“The State Department of course provides its inputs, but equally important feedback emanates from the US Congress, Pentagon, CIA and other relevant stakeholders. In the end, once decisions have been made, this consensus-based model allows for a more streamlined implementation process. By and large the same process holds true for most countries.”

Another serious charge frequently levelled by Western leaders against Pakistan is about its playing a “double game” — joining the global ‘war against terror’ and, at the same time, allowing terrorists to enjoy safe haven on Pakistan’s soil.

Addressing the second criticism of external forces, Chaudhry says: “about the extraordinary influence of some foreign powers on our foreign policy, I believe they assert their role only because we let them. If our leadership puts its foot down on critical issues of national interest, I have observed foreign powers adjust and adapt their approach accordingly.”

To support his argument, Chaudhry cites the example of when Pakistan’s parliament resolved to maintain ‘neutrality’ in the Saudi-Iran tussle. “There was a fierce reaction from the UAE and Saudi Arabia. Our civil and military leaders, emboldened by the broad public support for our stance, took [a] united stand in vocalising [the] parliament’s decision. As a result, the governments of the Arab countries of the Gulf relented and, in fact, showed respect for our decision, despite their annoyance.”

Quoting another instance, Chaudhry writes: “the US wanted to place certain restrictions on our nuclear programme prior to the visit of our prime minister to Washington in 2015. Despite US officials engaging in tough negotiations and holding our feet to the fire through pressure tactics, our government did not succumb and compromise, feeling secure in the knowledge that there was a nationwide consensus on maintaining a robust nuclear capability and deterrence against Indian aggression … We did not compromise on our national interests and yet the US government respected our views and the visit still received a green light. The larger point I am making here is that a nation is as strong and sovereign as is its resolve.”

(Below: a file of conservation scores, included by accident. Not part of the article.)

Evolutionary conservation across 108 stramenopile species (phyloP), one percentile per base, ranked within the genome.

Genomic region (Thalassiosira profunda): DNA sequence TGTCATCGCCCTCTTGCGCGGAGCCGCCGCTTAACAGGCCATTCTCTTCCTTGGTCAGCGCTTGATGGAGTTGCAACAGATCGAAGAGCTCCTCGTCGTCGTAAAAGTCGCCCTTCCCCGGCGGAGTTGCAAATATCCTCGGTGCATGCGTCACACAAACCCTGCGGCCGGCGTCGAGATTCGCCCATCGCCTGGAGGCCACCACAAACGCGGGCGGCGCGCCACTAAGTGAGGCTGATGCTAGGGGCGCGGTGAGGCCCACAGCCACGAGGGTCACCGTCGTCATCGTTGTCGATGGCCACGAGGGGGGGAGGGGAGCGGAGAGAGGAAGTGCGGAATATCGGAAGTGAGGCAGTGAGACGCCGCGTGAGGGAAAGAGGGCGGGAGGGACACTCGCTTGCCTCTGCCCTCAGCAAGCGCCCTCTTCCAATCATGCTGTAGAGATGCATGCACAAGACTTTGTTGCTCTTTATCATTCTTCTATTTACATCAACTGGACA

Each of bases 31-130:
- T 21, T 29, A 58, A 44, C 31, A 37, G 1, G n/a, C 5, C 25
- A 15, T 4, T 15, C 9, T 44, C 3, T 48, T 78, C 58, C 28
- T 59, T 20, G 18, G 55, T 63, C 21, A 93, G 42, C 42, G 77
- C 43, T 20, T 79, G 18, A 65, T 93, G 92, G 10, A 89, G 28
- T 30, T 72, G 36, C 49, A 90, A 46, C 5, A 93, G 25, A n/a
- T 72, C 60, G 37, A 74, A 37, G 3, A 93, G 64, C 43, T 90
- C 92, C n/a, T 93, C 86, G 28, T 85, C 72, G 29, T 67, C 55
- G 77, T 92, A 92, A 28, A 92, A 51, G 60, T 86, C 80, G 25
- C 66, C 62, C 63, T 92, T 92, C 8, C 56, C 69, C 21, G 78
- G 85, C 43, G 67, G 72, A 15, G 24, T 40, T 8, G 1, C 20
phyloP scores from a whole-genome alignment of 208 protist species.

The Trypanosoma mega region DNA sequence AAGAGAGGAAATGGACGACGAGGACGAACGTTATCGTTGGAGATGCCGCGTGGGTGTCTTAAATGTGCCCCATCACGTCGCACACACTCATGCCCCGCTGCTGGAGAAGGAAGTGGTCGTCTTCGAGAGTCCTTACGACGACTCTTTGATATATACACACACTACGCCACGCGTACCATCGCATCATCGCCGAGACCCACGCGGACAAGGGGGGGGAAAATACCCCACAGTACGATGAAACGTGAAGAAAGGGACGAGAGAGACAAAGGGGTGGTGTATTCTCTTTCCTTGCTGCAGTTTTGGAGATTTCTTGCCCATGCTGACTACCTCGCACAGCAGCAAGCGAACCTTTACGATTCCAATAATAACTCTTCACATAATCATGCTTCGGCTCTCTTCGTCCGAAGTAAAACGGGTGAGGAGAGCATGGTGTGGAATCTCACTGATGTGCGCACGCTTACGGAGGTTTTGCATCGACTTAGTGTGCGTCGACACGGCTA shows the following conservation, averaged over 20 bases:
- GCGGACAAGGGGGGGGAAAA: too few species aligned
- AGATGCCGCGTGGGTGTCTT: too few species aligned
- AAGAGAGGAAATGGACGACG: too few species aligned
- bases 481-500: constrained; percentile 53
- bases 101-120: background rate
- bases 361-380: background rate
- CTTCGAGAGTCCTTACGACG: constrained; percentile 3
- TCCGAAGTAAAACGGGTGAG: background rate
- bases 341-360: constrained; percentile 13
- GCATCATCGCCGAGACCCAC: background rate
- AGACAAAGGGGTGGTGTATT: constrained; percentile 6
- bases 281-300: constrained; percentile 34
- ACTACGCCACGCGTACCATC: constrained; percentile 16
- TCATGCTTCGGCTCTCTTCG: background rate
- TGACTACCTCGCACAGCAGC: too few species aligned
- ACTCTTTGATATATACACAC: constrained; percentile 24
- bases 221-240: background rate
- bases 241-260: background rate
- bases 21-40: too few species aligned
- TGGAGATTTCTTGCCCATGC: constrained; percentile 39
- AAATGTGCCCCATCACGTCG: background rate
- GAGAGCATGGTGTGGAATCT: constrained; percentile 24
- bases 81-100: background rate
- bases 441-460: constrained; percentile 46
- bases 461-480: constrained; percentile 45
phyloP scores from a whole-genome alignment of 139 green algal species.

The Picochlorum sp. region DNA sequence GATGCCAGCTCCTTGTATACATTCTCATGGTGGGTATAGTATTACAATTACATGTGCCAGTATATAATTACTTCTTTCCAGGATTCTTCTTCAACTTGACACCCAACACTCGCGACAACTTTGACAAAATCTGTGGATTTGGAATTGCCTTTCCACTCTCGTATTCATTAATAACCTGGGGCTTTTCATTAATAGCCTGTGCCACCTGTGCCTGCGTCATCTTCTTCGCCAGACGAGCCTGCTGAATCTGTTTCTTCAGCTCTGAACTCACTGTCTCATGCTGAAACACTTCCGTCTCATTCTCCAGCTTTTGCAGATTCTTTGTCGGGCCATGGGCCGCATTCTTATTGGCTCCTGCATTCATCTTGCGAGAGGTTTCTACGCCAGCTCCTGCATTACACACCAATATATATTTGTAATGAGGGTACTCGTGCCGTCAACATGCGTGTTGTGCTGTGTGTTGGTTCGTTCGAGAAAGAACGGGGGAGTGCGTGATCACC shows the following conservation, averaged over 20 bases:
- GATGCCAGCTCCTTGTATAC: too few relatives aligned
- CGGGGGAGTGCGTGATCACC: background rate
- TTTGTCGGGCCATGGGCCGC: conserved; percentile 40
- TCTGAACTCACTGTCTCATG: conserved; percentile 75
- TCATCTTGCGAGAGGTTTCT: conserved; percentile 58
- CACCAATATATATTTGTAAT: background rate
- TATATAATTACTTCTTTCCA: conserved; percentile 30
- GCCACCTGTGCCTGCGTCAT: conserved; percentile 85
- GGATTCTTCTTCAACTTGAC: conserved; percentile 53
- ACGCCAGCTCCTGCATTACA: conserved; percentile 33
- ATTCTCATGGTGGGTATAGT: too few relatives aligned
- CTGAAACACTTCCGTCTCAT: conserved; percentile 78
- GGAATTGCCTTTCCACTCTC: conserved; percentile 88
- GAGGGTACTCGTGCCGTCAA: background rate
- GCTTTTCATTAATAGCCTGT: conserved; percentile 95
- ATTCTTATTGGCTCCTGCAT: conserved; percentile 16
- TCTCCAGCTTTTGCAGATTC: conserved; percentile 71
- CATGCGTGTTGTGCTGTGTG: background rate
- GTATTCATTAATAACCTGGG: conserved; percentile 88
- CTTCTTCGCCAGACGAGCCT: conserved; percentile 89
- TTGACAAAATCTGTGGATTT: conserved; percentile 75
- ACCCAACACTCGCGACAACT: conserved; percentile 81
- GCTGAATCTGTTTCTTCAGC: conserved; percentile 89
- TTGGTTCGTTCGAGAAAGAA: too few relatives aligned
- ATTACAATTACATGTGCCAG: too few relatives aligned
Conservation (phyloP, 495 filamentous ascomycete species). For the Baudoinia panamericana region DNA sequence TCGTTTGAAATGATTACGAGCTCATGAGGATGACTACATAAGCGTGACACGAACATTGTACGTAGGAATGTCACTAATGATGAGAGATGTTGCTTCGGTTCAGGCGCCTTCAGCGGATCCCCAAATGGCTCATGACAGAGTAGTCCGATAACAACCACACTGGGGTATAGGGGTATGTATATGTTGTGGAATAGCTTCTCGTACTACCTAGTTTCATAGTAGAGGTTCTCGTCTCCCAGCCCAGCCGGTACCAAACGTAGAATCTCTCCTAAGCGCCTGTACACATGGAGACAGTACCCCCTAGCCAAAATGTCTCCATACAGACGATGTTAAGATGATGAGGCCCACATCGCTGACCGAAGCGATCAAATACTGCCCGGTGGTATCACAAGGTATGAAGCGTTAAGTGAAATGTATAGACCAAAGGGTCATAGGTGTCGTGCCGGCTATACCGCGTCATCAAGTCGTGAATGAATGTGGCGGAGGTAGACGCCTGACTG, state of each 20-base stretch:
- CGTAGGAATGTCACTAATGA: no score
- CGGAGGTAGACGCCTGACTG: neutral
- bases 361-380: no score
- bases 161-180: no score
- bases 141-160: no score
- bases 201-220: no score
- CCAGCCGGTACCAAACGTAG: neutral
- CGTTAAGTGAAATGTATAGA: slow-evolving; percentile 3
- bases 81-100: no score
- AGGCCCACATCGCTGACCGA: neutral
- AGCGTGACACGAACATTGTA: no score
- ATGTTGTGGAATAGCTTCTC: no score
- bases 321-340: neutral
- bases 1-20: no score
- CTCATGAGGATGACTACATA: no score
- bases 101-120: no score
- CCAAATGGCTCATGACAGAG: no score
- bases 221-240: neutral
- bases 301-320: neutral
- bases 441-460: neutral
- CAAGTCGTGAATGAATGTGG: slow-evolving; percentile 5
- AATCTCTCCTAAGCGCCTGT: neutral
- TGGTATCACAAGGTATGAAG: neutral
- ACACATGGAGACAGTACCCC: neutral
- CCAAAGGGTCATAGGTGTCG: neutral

Chaudhry believes that if a nation is united and its leadership has the support of the masses, it is less susceptible to exploitation by foreign powers. On the contrary, if a country is politically divided, economically weak and socially chaotic, then “of course, foreign powers will circle around like vultures. If a nation resorts to begging for resources, it must know that beggars can never be choosers.”

The relationship with India is elaborately discussed with historical references to Partition, Kashmir and the status of Gilgit-Baltistan, among many other disputes and issues, such as the role of religious segments during the freedom movement and later.

In the epilogue, titled ‘Reflections’, Chaudhry enumerates the major foreign policy issues that confront Pakistan. The one that has evoked considerable interest from the international community is Pakistan’s nuclear capability. Chaudhry claims that two negative narratives about our nuclear capabilities have been “concocted”, and are often raised during international discourse.

One is that Pakistan’s nuclear assets could fall in the wrong hands, especially terrorists and extremists. The second is that Pakistan has a rapidly growing nuclear weapons programme, that its long-range missiles are a threat to US allies in the West and that short-range battlefield weapons or tactical nuclear weapons have lowered the threshold of a nuclear confrontation.